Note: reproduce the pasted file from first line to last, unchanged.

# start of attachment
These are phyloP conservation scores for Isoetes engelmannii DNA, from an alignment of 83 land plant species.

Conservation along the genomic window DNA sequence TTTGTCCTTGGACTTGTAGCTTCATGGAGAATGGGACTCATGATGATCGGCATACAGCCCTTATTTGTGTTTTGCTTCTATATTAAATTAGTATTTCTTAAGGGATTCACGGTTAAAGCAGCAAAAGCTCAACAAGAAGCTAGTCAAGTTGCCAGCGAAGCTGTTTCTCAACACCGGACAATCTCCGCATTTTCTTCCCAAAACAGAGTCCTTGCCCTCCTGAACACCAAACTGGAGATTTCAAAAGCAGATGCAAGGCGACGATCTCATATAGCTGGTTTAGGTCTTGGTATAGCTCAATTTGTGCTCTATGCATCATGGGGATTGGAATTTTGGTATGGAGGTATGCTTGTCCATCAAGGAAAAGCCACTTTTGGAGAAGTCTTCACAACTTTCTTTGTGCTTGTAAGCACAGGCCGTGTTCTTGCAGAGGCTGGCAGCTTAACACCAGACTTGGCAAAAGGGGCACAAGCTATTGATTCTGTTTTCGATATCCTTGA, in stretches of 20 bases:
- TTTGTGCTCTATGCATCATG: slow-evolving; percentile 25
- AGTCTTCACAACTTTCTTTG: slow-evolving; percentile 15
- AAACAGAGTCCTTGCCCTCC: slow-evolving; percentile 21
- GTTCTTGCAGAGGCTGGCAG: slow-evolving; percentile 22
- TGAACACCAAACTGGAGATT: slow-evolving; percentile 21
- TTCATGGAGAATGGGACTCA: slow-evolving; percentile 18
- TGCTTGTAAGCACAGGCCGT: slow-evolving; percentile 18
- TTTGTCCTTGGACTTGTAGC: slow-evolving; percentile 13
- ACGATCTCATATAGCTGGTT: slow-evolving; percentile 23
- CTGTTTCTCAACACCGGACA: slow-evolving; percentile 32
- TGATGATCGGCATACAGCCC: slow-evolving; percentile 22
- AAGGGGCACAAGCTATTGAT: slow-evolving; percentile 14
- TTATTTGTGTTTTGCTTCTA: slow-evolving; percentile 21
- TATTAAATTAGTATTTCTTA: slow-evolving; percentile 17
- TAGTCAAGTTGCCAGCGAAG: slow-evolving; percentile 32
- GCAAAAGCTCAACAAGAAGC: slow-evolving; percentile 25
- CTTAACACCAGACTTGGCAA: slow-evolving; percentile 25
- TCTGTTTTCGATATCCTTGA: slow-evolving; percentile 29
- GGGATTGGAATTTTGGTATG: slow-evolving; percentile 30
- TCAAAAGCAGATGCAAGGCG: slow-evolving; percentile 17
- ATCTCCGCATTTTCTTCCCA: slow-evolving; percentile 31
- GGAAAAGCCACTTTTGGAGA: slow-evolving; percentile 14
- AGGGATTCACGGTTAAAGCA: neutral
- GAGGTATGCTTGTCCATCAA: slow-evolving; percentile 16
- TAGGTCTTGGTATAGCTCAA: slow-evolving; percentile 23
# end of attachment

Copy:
These are phyloP conservation scores for Isoetes engelmannii DNA, from an alignment of 83 land plant species.

Conservation along the genomic window DNA sequence TTTGTCCTTGGACTTGTAGCTTCATGGAGAATGGGACTCATGATGATCGGCATACAGCCCTTATTTGTGTTTTGCTTCTATATTAAATTAGTATTTCTTAAGGGATTCACGGTTAAAGCAGCAAAAGCTCAACAAGAAGCTAGTCAAGTTGCCAGCGAAGCTGTTTCTCAACACCGGACAATCTCCGCATTTTCTTCCCAAAACAGAGTCCTTGCCCTCCTGAACACCAAACTGGAGATTTCAAAAGCAGATGCAAGGCGACGATCTCATATAGCTGGTTTAGGTCTTGGTATAGCTCAATTTGTGCTCTATGCATCATGGGGATTGGAATTTTGGTATGGAGGTATGCTTGTCCATCAAGGAAAAGCCACTTTTGGAGAAGTCTTCACAACTTTCTTTGTGCTTGTAAGCACAGGCCGTGTTCTTGCAGAGGCTGGCAGCTTAACACCAGACTTGGCAAAAGGGGCACAAGCTATTGATTCTGTTTTCGATATCCTTGA, in stretches of 20 bases:
- TTTGTGCTCTATGCATCATG: slow-evolving; percentile 25
- AGTCTTCACAACTTTCTTTG: slow-evolving; percentile 15
- AAACAGAGTCCTTGCCCTCC: slow-evolving; percentile 21
- GTTCTTGCAGAGGCTGGCAG: slow-evolving; percentile 22
- TGAACACCAAACTGGAGATT: slow-evolving; percentile 21
- TTCATGGAGAATGGGACTCA: slow-evolving; percentile 18
- TGCTTGTAAGCACAGGCCGT: slow-evolving; percentile 18
- TTTGTCCTTGGACTTGTAGC: slow-evolving; percentile 13
- ACGATCTCATATAGCTGGTT: slow-evolving; percentile 23
- CTGTTTCTCAACACCGGACA: slow-evolving; percentile 32
- TGATGATCGGCATACAGCCC: slow-evolving; percentile 22
- AAGGGGCACAAGCTATTGAT: slow-evolving; percentile 14
- TTATTTGTGTTTTGCTTCTA: slow-evolving; percentile 21
- TATTAAATTAGTATTTCTTA: slow-evolving; percentile 17
- TAGTCAAGTTGCCAGCGAAG: slow-evolving; percentile 32
- GCAAAAGCTCAACAAGAAGC: slow-evolving; percentile 25
- CTTAACACCAGACTTGGCAA: slow-evolving; percentile 25
- TCTGTTTTCGATATCCTTGA: slow-evolving; percentile 29
- GGGATTGGAATTTTGGTATG: slow-evolving; percentile 30
- TCAAAAGCAGATGCAAGGCG: slow-evolving; percentile 17
- ATCTCCGCATTTTCTTCCCA: slow-evolving; percentile 31
- GGAAAAGCCACTTTTGGAGA: slow-evolving; percentile 14
- AGGGATTCACGGTTAAAGCA: neutral
- GAGGTATGCTTGTCCATCAA: slow-evolving; percentile 16
- TAGGTCTTGGTATAGCTCAA: slow-evolving; percentile 23